Processes of GriefEach person will go through the following processes at his/her own pace, in his/her own order, and in his/her own time. The order of the processes or the length of time spent with each process can vary depending on the amount of unfinished business left over from previous losses and/or the type of loss experienced (e.g., natural death vs. suicide or murder, loss of a job through a lay off vs. retirement). Each process is normal, healthy, and natural!
Rando, T.A. (1993). Treatment of complicated mourning. Champaign, Illinois: Research Press. Manifestations of Health Grieving Many people who are first encountering a significant loss are surprised at the range of emotions thoughts, behaviors, and sensations they experience. Often grieving people wonder if what they are experiencing is typical. the following is a listing of the most frequently reported symptoms that grieving persons report. these are all quite normative, although they can be disruptive at times. It is often reassuring to persons grieving a loss to know that their experiences are very normal.
from sense of frustration
from feeling helpless
anger can easily be turned inward
Guilt and self-reproach
from heightened sense of own mortality
Emancipation and/or relief if, for example, the deceased had been painfully ill for some time
Hollowness in the stomach
Tightness in the chest
Tightness in the throat
Oversensitivity to noise
A sense of depersonalization - numbness
Breathlessness, feeling short of breath
Weakness in muscles
Lack of energy
COMMON THOUGHT PATTERNS
Confusion - disorganization
Sense of presence (of the deceased)
Dreams of the deceased
Factors that Inhibit GrievingThere are various factors that can inhibit (or hinder) grieving. All of the following examples may be inhibiting factors in the grieving process, but they do not preclude that the person will not grieve at some time. Hopefully, these inhibitions or blocks will be overcome and grieving will proceed unimpeded. Some of these include the following:
Understanding and Coping with the Grieving Process There are no easy answers for how to cope with grief and loss. However, the following is a list of suggestions from those who have lived through and beyond the loss(es) they have experienced. Here are some of their thoughts:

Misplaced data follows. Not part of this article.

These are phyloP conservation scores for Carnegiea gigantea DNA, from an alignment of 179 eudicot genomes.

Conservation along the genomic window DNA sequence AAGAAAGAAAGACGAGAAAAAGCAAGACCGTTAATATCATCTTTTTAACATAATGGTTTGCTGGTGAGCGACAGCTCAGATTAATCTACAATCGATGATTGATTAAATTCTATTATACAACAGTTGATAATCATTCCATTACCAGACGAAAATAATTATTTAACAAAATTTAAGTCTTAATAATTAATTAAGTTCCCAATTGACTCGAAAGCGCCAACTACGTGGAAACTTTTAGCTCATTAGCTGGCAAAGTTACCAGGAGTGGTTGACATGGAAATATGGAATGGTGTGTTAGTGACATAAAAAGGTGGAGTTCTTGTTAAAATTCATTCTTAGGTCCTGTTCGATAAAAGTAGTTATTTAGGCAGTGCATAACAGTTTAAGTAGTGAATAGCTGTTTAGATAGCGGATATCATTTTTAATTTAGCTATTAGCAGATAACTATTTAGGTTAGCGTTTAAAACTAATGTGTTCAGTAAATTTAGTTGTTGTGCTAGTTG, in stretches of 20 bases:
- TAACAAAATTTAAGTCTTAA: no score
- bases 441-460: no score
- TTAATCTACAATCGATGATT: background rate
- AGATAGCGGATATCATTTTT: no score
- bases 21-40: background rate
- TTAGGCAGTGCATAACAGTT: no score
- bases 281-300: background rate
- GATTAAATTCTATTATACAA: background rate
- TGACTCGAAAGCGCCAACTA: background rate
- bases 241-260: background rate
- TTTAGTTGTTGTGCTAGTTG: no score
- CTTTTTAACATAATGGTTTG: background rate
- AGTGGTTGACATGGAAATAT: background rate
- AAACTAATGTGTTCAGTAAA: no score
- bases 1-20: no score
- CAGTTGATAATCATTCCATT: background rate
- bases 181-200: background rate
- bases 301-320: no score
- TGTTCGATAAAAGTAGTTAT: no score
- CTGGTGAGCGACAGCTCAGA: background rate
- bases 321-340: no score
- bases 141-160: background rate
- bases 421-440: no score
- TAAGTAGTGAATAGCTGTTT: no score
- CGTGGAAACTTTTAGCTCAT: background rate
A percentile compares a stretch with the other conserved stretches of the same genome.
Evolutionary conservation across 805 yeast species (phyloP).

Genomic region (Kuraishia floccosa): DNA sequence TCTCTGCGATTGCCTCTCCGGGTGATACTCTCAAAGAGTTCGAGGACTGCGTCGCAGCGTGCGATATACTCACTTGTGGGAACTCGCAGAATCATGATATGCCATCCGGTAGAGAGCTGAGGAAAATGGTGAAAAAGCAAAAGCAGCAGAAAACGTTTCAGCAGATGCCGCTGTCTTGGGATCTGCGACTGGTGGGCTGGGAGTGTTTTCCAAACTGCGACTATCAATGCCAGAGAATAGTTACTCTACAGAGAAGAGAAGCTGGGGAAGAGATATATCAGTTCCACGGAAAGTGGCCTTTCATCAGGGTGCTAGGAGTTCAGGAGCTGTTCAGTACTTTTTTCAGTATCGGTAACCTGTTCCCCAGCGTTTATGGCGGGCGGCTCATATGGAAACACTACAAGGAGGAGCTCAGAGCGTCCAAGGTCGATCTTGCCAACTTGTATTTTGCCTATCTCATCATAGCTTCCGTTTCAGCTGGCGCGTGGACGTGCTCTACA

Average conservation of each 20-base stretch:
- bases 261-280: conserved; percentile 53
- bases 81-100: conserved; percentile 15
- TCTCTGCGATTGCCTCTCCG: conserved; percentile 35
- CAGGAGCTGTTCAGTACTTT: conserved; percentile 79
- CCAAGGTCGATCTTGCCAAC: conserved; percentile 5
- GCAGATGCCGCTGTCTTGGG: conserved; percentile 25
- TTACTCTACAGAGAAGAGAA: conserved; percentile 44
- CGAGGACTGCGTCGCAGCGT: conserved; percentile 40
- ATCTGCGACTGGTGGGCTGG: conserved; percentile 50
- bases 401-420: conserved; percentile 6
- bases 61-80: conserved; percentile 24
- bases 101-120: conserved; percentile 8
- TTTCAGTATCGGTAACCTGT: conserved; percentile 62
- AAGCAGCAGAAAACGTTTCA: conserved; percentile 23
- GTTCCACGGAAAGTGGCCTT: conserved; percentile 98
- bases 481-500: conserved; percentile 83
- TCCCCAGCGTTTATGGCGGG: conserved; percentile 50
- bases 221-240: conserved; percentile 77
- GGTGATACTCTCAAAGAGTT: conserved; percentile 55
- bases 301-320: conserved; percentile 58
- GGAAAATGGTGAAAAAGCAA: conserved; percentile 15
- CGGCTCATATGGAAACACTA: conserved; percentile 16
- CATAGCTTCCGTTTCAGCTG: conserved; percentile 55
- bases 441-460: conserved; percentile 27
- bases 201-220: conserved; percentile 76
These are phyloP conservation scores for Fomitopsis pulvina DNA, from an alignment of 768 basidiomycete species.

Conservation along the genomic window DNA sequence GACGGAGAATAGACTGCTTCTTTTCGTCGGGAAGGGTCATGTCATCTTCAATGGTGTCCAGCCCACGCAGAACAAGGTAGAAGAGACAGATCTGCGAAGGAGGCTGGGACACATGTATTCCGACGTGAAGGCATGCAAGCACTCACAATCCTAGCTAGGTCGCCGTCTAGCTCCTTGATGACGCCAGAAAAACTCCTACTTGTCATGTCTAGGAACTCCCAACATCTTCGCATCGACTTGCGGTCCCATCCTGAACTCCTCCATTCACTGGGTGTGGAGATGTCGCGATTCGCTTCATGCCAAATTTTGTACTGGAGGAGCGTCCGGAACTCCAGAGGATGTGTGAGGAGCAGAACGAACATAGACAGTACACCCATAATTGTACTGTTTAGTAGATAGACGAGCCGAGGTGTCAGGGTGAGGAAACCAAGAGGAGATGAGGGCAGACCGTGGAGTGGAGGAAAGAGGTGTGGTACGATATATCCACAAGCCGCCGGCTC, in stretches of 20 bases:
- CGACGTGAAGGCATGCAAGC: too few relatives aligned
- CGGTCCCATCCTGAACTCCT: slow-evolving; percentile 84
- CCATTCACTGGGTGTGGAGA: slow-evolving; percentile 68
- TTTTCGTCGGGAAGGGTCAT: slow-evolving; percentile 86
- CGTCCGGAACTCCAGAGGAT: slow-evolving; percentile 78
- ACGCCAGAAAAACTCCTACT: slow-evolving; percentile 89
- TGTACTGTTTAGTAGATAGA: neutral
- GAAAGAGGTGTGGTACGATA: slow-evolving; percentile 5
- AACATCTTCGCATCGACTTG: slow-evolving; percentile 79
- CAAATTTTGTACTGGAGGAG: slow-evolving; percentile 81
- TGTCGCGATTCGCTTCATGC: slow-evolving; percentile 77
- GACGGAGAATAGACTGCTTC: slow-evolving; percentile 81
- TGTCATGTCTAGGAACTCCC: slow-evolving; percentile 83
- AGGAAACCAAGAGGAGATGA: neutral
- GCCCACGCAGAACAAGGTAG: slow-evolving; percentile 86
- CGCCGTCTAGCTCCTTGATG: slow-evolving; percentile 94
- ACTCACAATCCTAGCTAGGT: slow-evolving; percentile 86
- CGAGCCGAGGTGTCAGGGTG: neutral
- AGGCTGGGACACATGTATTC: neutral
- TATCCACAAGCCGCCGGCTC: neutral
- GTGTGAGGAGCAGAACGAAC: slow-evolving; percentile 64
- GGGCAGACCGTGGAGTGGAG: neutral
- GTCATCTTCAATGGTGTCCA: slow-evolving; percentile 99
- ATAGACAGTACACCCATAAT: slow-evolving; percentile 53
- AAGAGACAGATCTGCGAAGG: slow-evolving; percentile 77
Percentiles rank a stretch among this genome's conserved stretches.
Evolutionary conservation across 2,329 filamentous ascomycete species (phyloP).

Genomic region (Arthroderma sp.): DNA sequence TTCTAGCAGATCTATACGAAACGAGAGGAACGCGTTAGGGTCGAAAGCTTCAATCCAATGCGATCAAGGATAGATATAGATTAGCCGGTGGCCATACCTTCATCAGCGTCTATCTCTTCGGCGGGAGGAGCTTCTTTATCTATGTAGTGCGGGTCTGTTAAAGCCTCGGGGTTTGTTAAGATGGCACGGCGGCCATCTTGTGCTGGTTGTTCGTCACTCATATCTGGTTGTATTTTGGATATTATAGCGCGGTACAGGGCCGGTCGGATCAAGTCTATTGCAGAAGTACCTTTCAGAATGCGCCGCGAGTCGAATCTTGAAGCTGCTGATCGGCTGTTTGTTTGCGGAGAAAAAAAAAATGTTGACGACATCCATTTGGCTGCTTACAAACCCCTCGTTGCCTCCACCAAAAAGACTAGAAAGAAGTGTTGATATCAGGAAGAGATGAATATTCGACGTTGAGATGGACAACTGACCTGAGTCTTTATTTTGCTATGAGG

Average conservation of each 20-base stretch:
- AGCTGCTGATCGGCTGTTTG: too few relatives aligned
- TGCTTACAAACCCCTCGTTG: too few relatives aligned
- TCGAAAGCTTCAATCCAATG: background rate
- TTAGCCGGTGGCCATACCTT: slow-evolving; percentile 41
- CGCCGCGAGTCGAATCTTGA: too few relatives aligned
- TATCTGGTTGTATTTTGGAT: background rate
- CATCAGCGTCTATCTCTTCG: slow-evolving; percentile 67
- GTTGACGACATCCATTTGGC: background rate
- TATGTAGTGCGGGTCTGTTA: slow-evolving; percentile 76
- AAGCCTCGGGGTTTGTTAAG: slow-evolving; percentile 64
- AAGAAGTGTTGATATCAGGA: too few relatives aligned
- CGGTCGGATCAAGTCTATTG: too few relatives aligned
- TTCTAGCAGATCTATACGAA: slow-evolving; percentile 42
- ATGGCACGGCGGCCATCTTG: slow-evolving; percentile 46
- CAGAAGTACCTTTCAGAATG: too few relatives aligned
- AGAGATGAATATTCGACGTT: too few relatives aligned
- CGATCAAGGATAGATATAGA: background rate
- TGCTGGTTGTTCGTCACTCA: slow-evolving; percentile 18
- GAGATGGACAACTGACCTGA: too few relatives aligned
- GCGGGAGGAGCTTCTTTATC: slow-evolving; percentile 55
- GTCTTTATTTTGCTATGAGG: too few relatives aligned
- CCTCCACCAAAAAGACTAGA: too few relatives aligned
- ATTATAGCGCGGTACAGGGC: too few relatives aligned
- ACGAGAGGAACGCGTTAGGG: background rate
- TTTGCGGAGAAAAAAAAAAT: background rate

Grieving: What you can "DO"
How to Survive those "Special Days" In our lives, there are many holidays or "special days" (e.g., wedding anniversaries, birthdays, holidays, graduations, the anniversary of someone's death). These can all be difficult days for someone who is grieving the loss of someone they cared about; however, there may be one or two "special days" that for you means "togetherness." It is during these times when you may be acutely aware of the void in your life. For many, the wish is to avoid these "special days." However, if it is a holiday shared by many in your society (e.g., Christmas, Hanukkah, New Years), you may be unable to escape the seasonal greetings or wishes. You may also see the perfect gift for your dead partner, child, relative, or friend, and you may suddenly realize that s/he will not be with you this year. Listed below are some ideas and suggestions that others have found helpful in coping with "special days." Choose those ideas that appeal to you.
Grief and Loss References *Becker, M. R. (1992). Last touch: Preparing for a parent's death. Oakland, CA: New Harbinger Publications, Inc. *Bridges, W. (1980). Transitions: Making sense of life's changes. Reading, MA: Addison-Wesley Publishing Co. *Buscalia, L. (1982). The fall of Freddie the leaf. New York: Charles B. Slack, Inc. (for children) Colgrove, M., Bloomfield, H. H., & McWilliams, P. (1976). How to survive the loss of a love. New York: Bantam Books. *Dunn, E. J., McIntosh, J. L., & Dunne-Maxim, J. (Eds.). (1987). Suicide and it's aftermath. New York: W. W. Norton & Co. Faire Donnelly, K. (1988). Recovering from the loss of a sibling. New York. Dodd, Mead & Co., Inc. Kubler-Ross, E. (1975). Death: The final stage of growth. Englewood Cliff, NJ: Prentice-Hall, Inc. Kubler-Ross, E. (1985). On children and death. New York: MacMillian. Kubler-Ross, E. (1969). On death and dying. New York: Macmillian. Kubler-Ross, E. (1974). Question and answers on death and dying. New York: Macmillian Publishing Co. Neal, R. E. (1973). The art of dying. New York: Harper & Row. Rofes, E. E. (1985). The kids book about death and dying. Boston, MA: Little Brown and Co. (for children) *Staudacher, C. (1987). Beyond grief: A guide for recovering from the death of a loved one. Oakland, CA: New Harbinger Publications. Staudacher, C. (1991). Men and grief: A guide for men surviving the death of a loved one. Oakland, CA: New Harbinger Publications. *Particularly recommended We gratefully acknowledge the assistance of Anne Reith, Ph.D., and Mary Rudy-Chapman, M.A. in the creation of this handout.
Copyright © 2014 Ball State University 2000 W. University Ave. Muncie, IN 47306800-382-8540 and 765-289-1241